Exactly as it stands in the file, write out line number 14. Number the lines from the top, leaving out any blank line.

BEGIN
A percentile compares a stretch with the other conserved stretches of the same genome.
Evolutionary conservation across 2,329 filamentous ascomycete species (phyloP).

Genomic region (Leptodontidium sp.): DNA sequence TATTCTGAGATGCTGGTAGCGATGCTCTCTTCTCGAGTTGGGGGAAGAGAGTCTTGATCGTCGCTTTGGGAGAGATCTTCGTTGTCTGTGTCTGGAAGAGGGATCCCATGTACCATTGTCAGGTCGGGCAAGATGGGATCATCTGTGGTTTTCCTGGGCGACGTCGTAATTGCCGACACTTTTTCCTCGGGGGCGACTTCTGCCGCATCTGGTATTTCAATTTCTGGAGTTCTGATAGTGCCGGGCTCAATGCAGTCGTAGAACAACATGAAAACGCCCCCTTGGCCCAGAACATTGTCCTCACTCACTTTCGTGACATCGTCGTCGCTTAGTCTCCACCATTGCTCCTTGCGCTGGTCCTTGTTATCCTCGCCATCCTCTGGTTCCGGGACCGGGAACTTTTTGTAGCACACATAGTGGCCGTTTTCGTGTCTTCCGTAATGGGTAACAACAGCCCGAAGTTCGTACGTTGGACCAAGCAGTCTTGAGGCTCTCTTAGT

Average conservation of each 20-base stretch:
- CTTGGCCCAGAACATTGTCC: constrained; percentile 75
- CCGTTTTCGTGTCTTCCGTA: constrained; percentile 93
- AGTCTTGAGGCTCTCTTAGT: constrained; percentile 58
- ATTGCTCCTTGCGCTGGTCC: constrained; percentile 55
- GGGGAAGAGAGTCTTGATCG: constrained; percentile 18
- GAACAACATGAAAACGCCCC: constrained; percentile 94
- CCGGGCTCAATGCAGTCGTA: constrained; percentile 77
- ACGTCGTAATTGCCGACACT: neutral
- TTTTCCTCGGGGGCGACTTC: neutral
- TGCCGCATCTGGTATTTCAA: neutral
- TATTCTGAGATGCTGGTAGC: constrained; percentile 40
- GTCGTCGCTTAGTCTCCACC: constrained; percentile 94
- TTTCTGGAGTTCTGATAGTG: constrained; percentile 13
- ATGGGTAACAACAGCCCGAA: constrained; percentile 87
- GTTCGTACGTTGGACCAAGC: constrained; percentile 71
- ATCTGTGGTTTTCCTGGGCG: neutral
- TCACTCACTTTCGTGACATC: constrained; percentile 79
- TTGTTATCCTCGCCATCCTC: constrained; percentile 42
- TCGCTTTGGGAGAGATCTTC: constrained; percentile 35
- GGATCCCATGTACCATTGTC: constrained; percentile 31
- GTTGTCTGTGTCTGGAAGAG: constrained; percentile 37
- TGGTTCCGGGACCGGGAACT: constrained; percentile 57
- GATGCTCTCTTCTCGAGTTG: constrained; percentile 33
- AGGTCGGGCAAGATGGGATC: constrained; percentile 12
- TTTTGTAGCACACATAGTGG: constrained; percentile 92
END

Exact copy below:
- TGCCGCATCTGGTATTTCAA: neutral